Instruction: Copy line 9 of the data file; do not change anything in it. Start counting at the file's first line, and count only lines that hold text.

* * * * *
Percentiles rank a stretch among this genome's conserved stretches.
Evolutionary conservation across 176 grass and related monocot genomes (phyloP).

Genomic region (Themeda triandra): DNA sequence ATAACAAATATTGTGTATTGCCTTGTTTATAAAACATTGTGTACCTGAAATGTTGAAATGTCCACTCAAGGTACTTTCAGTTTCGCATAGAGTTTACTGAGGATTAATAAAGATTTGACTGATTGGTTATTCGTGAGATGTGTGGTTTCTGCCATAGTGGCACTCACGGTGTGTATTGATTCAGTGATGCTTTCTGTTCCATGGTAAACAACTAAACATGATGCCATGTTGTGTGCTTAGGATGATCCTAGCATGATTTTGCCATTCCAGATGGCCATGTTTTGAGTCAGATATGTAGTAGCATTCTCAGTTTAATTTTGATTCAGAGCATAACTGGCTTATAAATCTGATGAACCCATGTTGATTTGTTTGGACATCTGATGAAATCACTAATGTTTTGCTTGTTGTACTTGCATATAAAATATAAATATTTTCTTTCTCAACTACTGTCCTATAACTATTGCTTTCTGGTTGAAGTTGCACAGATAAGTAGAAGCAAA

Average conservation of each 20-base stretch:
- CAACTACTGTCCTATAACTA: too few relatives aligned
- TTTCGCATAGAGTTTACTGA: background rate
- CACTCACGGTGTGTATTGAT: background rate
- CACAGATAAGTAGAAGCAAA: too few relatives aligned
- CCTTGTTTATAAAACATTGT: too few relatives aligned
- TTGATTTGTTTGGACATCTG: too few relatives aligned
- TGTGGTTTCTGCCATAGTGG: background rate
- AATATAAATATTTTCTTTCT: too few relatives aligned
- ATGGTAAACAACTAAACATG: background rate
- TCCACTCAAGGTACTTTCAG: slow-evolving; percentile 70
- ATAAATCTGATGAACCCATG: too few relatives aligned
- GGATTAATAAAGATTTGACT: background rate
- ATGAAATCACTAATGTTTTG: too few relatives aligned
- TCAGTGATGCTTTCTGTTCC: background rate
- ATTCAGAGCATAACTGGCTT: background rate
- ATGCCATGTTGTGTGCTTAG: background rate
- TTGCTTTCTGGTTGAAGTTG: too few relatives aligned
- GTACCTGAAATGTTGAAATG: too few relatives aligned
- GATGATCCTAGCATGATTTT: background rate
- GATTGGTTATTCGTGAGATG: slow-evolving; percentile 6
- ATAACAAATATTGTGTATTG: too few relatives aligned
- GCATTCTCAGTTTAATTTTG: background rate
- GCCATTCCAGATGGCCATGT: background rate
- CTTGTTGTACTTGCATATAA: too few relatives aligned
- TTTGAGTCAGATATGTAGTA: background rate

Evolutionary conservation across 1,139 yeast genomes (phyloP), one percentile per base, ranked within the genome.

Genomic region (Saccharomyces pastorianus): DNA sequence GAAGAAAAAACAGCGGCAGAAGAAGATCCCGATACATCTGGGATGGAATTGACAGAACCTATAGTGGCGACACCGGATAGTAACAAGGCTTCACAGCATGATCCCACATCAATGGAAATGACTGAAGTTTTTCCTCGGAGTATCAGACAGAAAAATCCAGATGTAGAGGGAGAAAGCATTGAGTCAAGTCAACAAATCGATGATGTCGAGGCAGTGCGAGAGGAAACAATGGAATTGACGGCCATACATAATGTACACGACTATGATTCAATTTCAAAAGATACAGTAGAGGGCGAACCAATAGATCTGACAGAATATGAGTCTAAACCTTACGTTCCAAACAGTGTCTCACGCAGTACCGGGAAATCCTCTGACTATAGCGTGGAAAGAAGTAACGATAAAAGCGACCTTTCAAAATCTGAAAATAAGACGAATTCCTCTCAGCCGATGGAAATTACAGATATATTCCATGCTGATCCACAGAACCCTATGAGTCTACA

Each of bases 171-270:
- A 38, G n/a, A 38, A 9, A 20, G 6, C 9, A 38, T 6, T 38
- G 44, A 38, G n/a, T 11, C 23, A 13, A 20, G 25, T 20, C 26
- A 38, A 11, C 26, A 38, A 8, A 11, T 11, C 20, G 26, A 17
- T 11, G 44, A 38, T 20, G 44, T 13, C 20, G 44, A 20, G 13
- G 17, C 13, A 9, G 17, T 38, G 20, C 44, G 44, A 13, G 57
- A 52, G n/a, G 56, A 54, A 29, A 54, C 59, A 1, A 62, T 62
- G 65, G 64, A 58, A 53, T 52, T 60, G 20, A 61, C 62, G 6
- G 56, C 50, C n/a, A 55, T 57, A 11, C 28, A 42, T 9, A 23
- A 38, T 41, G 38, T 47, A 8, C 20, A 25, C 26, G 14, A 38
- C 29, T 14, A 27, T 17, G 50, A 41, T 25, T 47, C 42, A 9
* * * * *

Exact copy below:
- CCTTGTTTATAAAACATTGT: too few relatives aligned